Diy organizing ideas
If you own a coffee table (or forgot you had one due to the clutter) it’s time to reassess its organizational capacity. Coffee tables that glance grand but don’t own any storage for magazines, remote controls or even drink coasters, are probably making life more hard. If you don’t own the budget for a new one, consider adding low storage cubes, rolling baskets or bins to stick under the table.
Welcome the Wastebasket
If trash tends to accumulate in the family room, adding a wastebasket might cut below on clutter.
Few family rooms actually own a wastebasket in them; they’re not attractive and they can smell. Counteract this by choosing a can that fits your room’s decor. If you know food will be thrown away here, get one with a lid and some deodorizing trash bags.
Control Out-of-Control Cords
Until the world goes wireless, we’ll forever be stuck with tangled cables behind our entertainment centers. Fortunately, there are several options for taming cords in the family room. The most attractive is the slender Cableyoyo. It neatly coils up to six feet of cord and comes with an adhesive backing that sticks onto almost any surface. A cable caddy generally sticks onto a desktop (or behind the TV console) and has a space for several cables to clamp into.
Your cords will still dangle freely, however, so a cable zipper, which encloses every the cables in a tube, might be the best bet.
Designate a Game Area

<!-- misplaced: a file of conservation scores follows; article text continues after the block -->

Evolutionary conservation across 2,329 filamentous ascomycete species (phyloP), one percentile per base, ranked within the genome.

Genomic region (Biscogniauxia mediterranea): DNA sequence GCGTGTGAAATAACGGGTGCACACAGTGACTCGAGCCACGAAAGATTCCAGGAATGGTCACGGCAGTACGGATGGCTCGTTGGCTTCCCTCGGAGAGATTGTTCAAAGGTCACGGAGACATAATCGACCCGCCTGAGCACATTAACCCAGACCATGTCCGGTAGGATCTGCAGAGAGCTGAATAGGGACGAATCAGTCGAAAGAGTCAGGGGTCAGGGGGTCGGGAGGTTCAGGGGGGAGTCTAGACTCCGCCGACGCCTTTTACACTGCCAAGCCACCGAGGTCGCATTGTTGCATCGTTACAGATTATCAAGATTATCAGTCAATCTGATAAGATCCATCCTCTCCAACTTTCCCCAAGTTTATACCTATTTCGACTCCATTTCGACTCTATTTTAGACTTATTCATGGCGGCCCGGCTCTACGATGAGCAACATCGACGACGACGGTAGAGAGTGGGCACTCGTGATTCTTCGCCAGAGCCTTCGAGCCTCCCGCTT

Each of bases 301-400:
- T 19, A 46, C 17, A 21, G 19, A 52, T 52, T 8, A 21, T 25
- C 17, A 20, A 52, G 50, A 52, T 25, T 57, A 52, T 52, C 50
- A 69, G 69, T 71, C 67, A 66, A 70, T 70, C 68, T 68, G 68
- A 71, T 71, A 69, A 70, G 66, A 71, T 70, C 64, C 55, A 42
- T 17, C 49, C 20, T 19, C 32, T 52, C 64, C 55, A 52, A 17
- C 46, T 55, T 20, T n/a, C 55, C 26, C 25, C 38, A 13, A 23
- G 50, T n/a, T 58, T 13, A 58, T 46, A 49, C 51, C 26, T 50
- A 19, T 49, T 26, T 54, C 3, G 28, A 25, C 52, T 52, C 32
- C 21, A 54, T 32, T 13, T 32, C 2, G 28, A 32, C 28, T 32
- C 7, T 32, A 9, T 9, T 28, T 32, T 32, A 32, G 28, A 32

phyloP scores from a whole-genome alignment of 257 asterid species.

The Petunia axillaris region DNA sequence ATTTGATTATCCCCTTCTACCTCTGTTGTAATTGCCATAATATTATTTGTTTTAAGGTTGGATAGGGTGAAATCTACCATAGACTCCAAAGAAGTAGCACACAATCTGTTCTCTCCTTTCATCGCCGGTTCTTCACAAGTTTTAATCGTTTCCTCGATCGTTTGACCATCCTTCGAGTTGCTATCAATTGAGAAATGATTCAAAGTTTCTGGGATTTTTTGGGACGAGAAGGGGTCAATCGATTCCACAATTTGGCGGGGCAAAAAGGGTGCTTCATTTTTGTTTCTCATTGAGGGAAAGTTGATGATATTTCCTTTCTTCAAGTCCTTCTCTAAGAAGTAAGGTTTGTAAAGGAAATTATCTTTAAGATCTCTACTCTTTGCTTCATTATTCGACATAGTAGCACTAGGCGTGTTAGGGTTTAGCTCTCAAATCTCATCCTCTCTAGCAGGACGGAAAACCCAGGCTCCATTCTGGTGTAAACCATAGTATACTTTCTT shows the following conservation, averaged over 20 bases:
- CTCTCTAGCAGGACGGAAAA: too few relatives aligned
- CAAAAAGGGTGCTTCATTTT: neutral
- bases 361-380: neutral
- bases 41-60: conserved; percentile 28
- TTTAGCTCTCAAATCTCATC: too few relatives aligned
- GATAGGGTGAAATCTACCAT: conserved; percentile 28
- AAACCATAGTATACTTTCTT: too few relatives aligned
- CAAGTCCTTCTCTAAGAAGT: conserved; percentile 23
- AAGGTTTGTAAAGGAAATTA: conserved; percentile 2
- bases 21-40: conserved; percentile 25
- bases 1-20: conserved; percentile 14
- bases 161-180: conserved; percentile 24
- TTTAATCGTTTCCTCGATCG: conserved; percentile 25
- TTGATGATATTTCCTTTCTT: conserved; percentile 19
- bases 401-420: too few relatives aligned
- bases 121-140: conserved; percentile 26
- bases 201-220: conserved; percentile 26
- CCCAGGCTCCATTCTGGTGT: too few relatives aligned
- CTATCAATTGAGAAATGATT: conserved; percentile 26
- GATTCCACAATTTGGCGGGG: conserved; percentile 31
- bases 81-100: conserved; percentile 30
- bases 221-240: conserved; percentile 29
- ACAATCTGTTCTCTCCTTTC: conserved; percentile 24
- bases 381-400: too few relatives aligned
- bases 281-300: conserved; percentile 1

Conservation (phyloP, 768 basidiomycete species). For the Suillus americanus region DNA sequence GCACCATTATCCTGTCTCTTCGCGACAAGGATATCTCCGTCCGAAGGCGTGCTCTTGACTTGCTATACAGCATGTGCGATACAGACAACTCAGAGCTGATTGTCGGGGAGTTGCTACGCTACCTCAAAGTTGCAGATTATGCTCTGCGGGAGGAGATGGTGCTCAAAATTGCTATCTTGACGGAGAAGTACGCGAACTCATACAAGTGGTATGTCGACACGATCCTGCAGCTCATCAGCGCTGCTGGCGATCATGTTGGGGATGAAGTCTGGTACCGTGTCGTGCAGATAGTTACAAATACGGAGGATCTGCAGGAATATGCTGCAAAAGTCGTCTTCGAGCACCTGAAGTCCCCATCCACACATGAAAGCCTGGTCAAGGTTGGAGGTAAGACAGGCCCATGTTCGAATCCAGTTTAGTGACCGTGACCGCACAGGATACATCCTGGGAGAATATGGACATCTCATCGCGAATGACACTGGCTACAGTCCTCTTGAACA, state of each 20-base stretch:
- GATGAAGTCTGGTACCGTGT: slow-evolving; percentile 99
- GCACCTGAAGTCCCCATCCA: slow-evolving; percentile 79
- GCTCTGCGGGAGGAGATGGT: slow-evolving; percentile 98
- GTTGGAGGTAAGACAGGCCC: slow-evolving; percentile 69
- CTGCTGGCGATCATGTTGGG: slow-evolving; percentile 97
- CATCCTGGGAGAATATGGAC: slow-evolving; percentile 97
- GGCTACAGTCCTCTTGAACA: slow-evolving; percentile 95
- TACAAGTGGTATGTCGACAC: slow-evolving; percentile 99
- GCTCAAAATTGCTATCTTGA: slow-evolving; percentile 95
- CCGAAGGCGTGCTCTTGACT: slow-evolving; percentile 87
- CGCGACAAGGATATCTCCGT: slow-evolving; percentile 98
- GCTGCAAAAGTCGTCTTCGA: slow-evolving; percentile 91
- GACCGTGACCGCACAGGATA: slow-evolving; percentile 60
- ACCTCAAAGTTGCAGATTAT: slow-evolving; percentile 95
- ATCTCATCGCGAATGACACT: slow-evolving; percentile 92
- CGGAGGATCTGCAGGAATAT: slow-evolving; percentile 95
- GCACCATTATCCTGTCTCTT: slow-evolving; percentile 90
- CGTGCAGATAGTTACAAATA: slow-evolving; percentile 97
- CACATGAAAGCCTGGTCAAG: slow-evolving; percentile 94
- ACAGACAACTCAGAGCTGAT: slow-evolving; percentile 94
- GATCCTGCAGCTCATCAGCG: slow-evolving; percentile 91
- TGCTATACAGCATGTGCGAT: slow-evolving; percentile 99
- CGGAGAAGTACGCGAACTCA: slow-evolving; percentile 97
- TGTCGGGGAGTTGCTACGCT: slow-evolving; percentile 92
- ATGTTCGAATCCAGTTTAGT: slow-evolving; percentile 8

For a family that likes to frolic together, a game cabinet for board games and cards is both functional and enjoyment. Games generally finish up in a TV armoire, but it’s helpful to designate a separate space for them, whether in another shelving unit, a bookcase or in plastic containers under the sofa (if the sofa has a skirt).
Creating a single game space will free up other areas of the room for storage. If a computer is part of your gaming area, Julie Morgenstern recommends against a computer armoire. She’s rarely seen them work well and recommends instead a desk that has a separate work surface, paper storage and a surface for the monitor.
Create a Frolic Zone
If toys are taking over your family room, it’s time to put them in timeout. Unused corners of a family room convert into grand frolic areas because the walls serve to block encroaching clutter. Corners are also excellent areas to put a little bookcase or children’s table.
Add rolling bins for toy storage so your kid doesn’t own to feel confined, but is encouraged to pick up after he or she is done playing.
Hold Flat Surfaces Clutter-free
Papers, books, brochures and magazines tend to accumulate on flat surfaces every around the home, and the family room is no diverse. "You need a household information middle, and the family room may be where that happens," says Julie Morgenstern, author of Organizing from the Inside Out.
In fact, the family room is often more cluttered because it’s a central gathering put in the home.
A two drawer lateral file is Morgenstern’s ideal recommendation — on average she says that’s really how much paper it takes to run a home. If you don’t own the floor space, a stackable file cart will do.
Make a quick sweep of every flat surfaces by piling papers in a bin, then sorting and purging as necessary. Take a vow, and get your family to follow it, to put papers in files rather than on the coffee table.